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Last Updated: 10th March
February 17th, 2006
Salvador Sango rocks Nigeria with afro salsa tunes


Entertainment, dance and music were at their best at the Goethe Institut as the afro salsa playing band, Salvador Sango thrilled audience to different modern and classical tunes of afro salsa that is currently making waves in some parts of Europe.
Enam Obiosio and FUNKE ADETUTU

It’s hard to classify Salvador Sango’s music. It’s a musical species that represents today’s reality of the world where people and cultures are no longer as far apart as they used to be. The group consists of young men who are mostly Nigerians and are not deterred by the trans-cultural differences as they sing flawlessly in Latin. They are a group of people who have digested the big truth that the world is one irrespective of colour, race or nationality. The members come from places as far as Europe and Africa but those who see them on and offstage would think that they were all born in the same country and that they’ve been playing together all their lives. They handle salsa, flamenco and jazz with the same ease with which they handle Yoruba folklore, juju music and gospel. However, that’s not the result of academic training or technical ability alone but rather the result of being able to identify completely and deeply with what they do. In fact, it is hard sometimes to draw the dividing line between these styles when they play. With the exception of their band leader, the rest have one thing in common: they all learnt music in the church.

But they all share two things: their love for music and the dream of spreading their musical and spiritual message all over the world.

Sotiris Papadopoulos, the leader of the band was born on September 17, 1956 in Volos, Greece and has been living in Nigeria for 17 years. He is a physicist turned to musician and holds a doctorate degree in atomic physics from Oxford having studied in Germany, England and the United State of America but he left the academic and research world for the great love of his life, music. He showed an interest in music at a comparatively late age, when at 17, he started singing rock for his first local band, Eternal Wealth. After highschool he left Greece for Germany to study Physics. There he picked up the guitar and started imitating  Jimi Hendrix and other rock guitar greats. During his years in Germany he developed a passion for Latin and Spanish music and played with various local bands including a commercial one that made waves in the local entertainment scene, caribao.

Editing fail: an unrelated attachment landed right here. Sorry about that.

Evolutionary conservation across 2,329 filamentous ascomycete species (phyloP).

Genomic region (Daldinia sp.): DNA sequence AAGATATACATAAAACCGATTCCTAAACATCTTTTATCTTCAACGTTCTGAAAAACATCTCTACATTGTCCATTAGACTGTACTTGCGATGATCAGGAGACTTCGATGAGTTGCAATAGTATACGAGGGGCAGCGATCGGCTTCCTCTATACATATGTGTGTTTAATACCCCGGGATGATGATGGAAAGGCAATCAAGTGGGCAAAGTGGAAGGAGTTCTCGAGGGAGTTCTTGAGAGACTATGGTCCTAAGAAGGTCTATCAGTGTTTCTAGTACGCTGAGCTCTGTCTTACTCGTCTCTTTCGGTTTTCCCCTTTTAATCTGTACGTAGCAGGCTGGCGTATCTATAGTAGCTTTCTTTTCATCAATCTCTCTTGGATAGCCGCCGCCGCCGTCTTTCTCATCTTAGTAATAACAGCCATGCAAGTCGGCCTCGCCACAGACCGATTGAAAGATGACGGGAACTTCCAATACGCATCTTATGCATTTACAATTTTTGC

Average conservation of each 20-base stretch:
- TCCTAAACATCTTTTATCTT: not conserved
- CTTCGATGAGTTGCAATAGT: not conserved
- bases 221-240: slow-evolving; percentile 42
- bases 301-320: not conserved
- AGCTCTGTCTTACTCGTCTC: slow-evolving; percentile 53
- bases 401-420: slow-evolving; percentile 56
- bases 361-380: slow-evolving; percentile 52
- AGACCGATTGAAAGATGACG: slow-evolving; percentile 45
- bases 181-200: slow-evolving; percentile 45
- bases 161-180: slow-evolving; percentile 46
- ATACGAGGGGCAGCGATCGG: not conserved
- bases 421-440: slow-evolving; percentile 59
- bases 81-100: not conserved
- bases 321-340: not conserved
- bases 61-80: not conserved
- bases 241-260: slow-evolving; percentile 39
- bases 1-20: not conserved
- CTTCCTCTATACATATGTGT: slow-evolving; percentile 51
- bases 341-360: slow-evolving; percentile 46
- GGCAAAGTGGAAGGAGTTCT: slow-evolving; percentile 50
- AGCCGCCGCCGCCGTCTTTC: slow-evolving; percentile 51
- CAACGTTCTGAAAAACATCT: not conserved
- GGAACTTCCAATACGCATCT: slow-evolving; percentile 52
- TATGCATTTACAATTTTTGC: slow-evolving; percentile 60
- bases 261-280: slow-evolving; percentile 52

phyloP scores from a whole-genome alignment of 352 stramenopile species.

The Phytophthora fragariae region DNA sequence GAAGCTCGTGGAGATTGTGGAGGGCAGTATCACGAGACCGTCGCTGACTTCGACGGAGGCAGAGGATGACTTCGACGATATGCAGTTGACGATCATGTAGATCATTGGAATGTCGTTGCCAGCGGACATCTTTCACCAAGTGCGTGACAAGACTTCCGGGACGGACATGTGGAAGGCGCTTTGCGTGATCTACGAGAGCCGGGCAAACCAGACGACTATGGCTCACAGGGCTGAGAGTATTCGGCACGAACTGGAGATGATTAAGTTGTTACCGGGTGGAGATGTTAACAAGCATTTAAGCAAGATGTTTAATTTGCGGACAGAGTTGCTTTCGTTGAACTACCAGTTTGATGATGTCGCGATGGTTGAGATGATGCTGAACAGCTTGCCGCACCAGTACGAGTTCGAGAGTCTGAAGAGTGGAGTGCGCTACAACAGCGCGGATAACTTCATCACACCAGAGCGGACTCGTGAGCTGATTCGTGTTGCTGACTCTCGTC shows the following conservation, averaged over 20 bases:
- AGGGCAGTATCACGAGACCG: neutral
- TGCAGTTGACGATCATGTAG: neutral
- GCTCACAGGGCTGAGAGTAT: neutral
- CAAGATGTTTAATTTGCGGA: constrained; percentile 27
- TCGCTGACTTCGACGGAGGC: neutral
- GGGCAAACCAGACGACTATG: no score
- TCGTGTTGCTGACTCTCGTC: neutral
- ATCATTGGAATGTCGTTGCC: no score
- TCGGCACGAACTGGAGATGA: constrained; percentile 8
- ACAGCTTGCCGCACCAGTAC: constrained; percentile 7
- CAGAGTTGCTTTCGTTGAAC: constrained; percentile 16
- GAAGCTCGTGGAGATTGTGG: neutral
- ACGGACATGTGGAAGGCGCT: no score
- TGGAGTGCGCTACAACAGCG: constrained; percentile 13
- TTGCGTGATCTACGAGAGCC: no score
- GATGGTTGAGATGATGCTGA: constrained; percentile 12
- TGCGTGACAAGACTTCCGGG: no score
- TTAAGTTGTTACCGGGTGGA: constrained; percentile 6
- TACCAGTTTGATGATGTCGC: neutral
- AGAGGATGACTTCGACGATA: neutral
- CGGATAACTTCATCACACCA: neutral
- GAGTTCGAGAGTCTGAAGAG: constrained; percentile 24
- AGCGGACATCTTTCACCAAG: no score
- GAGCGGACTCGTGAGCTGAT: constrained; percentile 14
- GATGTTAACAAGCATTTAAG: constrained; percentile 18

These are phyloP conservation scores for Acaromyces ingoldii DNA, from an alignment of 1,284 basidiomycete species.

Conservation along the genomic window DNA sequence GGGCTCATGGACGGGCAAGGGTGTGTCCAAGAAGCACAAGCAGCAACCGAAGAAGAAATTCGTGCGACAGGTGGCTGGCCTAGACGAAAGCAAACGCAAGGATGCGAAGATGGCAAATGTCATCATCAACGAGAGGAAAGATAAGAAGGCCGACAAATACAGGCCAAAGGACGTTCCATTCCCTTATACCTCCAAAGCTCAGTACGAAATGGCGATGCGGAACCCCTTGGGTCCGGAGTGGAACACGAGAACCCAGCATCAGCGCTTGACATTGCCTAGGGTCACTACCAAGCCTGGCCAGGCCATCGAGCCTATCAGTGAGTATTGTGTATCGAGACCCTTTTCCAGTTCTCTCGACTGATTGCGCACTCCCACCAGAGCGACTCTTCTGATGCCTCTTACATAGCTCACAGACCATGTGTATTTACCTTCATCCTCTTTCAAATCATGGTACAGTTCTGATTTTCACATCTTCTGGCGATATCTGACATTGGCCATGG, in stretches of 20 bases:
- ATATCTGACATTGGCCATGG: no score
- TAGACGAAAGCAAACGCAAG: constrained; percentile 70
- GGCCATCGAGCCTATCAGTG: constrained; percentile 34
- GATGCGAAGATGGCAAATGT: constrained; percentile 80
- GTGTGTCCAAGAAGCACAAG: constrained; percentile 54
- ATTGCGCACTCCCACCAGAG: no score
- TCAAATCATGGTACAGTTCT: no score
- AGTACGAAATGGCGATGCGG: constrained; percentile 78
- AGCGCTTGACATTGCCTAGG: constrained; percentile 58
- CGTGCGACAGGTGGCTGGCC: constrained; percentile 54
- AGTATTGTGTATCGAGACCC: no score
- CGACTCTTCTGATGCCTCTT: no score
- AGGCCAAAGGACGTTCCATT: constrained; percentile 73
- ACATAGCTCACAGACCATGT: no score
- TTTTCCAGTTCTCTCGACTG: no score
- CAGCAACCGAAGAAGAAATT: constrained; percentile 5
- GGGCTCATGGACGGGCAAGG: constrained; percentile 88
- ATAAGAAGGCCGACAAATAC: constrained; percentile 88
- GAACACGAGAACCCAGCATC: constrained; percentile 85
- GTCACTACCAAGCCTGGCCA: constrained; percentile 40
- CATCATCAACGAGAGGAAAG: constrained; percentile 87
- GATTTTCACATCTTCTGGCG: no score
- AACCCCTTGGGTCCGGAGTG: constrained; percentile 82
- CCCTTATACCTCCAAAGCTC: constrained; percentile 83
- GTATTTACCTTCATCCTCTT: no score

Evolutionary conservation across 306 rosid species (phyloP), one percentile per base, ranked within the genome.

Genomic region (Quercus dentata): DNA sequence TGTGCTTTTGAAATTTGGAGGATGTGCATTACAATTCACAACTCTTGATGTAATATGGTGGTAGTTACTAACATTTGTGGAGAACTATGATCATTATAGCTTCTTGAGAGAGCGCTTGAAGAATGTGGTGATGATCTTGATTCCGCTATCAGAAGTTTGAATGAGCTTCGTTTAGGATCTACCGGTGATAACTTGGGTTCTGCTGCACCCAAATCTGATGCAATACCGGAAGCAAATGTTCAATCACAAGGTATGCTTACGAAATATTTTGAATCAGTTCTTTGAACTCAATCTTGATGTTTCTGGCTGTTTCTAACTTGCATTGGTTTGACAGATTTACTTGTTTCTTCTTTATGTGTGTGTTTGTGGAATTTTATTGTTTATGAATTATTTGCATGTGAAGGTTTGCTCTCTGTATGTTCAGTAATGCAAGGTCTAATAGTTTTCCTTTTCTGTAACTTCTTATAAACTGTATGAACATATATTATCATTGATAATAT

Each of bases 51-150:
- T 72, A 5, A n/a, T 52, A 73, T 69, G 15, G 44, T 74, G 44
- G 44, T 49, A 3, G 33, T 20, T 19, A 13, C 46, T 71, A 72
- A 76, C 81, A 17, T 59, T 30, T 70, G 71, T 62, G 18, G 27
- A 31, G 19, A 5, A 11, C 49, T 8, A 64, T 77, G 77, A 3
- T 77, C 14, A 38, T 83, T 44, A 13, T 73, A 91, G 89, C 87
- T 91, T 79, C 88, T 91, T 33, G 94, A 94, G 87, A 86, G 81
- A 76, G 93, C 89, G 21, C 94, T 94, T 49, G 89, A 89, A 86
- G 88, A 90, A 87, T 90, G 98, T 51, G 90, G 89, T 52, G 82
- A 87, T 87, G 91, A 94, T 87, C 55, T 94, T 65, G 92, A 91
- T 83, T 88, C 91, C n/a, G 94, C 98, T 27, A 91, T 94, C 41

In 1980, Papadopoulos travelled to Nigeria where he played with Fela Kuti and developed a keen interest in African rhythm. In the same year, he became friends with guitarist Paul Shigihara, Charlie Mariano, WDR big band, who brought him to the reality of serious self study.

Physics brought him to New York where he had the opportunity to be close to the jazz scene and learn from people like Frank Foster, Billy Taylor and Ted Dunbar at Jazz mobile in Harlem. After his studies and various jobs in Europe and Asia the dream of music brought him to Africa when he came to Nigeria in 1988. In the years that followed he played with numerous bands and local stars as a leader and as a sideman and guest including Dizzy Gillespie in Port Harcourt in 1989, as well as the well known band, Spice. In 2004 he formed Sotiris which later became Salvador Sango, his artistic pseudonym.

The evening saw the performance of soul lifting and irresistible afro salsa tunes which forced many to their feet. The view at the Lagoon front of the Goethe Institut and the cool breeze added credence to the somewhat humid and hot weather characteristic of the harmattan season.

Salvador’s presentations were heavily laden with Yoruba afro tunes with a mixture of afro Caribbean tunes. The first musical presentation was rendered in Yoruba language by one of the band back up boys, Deji Adetayo. The sonorous music bothers on a nameless male character that squandered the money he was suppose to use for education to purchase a bicycle. Also included in this presentation is another song that revolves around an appeal to the elders by the members of the band stating their reassurance of divine protection they enjoy from the gods as a result of their belief in them whenever they are dealt with at any function.

With the change in tune and the performance of afro salsa many members of the audience, mostly, white couples stood up to dance to the irresistible jazz tunes with occasional interlude of Spanish afro salsa.

Tee Mac, also added colour to the night with the tunes that reeled out of his clarinet.

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